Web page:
“many countries have introduced severe penalties for drug use and related crime, which have resulted in large numbers of people in prisons, compulsory treatment centres, or labour camps without significant long-term impact on drug use, drug dependence or drug-related crime in the community and are in contradiction with human rights” Page 10 (P.20 in PDF), 'In Conclusion', 2009 UNODC


UNODC-2009-Human-Rights
.pdf
Download PDF • 507KB


Let me ask a question, how long do you think it takes for a gap in the market to be filled? Admittedly hard drug dealers repopulate in a magical, almost computer game type fashion, but the cannabis world as a whole isn't far behind. No doubt politicians will tell you that this is because of county lines and warehouse grows, but from what I've seen, the vast majority of growers who're busted have less than 18 plants. That's hardly a criminal empire when you consider most are also growing for their own needs as well as others.


And then there's the damage that cannabis does to society as opposed to other drugs. There's no real comparison, yet politicians make one that to all intents and purposes is self serving.



Cannabis is bad, but is it?


From all the stories I've heard, and the scenes I've witnessed, there is less of a chance of anti-social behaviour from cannabis consumption than crack heroin or crack cocaine, as well as alcohol, which is a legal drug. In fact, I would hazard a guess right now and say that the policing for alcohol related crime far outstrips costs from policing the general consumption of drugs, and certainly the aftermath that is associated with consuming heroin or crack cocaine.


Simply put, the conclusion from the 2009 UNODC report is more apt with cannabis than any other drug. Prohibition is not just against your right to life, it's absurd!



Finally


We have to go to MoDA Section 28, which is your get out of jail free card. The section basically states that if you can prove you didn't know what you were caught with was illegal, you could have your charges dropped.


The UK Human Rights Act supersedes the Misuse of Drugs Act, and enforcing the Misuse of Drugs Act breaks international Human Rights laws. Due to the uncertainty in the law on that basis, its application, and that many politicians seem to be benefiting from medicinal cannabis whilst maintaining prohibition of cannabis as a whole, it's difficult to understand what IS, and IS NOT, legal. That combined with the uncertainty around whole bud hemp products, 0.2% THC as a level that defines when hemp (cannabis) is and is not legal/allowed to be farmed under license, The Misuse of Drugs Regulation 2001's 1mg rule, the level of information available in the public realm vs the disinformation given by politicians who have interests in the matter means that there is absolute uncertainty in regards to what is and isn't legal, as well as uncertainty on whether or not a law can be applied if its sole function is to deny the population of a food source.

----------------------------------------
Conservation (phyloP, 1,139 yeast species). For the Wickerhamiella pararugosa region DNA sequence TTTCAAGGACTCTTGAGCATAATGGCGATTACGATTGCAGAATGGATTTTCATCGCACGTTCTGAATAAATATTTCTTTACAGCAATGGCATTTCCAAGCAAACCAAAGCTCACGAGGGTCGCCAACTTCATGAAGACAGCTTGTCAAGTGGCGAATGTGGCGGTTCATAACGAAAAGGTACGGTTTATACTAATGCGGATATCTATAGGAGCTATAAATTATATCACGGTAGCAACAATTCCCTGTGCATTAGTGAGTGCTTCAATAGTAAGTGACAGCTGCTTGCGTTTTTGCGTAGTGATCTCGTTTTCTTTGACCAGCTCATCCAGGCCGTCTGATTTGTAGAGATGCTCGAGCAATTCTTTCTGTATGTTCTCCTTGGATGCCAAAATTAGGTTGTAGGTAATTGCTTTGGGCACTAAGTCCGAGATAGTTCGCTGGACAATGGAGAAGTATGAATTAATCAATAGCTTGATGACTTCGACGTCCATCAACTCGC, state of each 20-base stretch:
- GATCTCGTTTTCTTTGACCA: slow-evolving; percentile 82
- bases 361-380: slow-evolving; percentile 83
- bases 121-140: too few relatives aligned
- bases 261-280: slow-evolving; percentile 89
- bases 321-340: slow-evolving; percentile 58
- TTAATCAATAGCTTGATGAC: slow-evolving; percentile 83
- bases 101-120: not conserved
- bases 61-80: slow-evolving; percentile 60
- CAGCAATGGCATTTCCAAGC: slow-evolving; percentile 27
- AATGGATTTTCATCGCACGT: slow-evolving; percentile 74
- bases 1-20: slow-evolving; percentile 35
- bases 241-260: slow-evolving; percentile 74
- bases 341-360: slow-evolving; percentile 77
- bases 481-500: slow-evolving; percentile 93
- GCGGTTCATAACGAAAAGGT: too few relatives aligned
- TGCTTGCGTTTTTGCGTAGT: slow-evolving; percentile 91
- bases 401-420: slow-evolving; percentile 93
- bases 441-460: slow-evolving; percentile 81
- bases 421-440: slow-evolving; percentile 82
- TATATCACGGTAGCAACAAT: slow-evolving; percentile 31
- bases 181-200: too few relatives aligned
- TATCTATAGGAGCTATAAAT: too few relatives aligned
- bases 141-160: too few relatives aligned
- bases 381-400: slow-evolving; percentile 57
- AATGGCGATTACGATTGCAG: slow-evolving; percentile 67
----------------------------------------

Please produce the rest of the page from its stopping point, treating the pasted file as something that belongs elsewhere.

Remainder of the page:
That's how I see it, I'm not a legal professional but I have been arrested a few times in the past for possession, so I have personal experiences!



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I am in no way advocating this as an acceptable defence if you're caught in possession or for cultivation of cannabis, but it'd certainly give the residing judge something to consider, as well as any arresting officer when they're deciding whether or not you should be charged.



but on the strength of it


Mrs Hernandez is promoting total prohibition to starve your ECS to the point that medicinal access is required. At this point, some of her colleagues will benefit, despite the fact that MoDA and the drug laws in general break domestic and international Human Rights Acts.


All of that comes off the back of a rare, and possibly misrepresented personal experience that led to an opinion that cannabis should be a Class A drug, and is comparable to heroin and crack cocaine.


The Hemp Hound Agency would like to invite Mrs Hernandez to an interview, where personal experiences can be discussed openly, opinions can be shared, and the true legal stand point of cannabis prohibition and it's classification can be touched upon.


The Hemp Hound Agency would also like to invite Plymouth Live to have a chat, and maybe we can address some of the points on cannabis that mainstream media seems to have a habit of inaccurately reporting.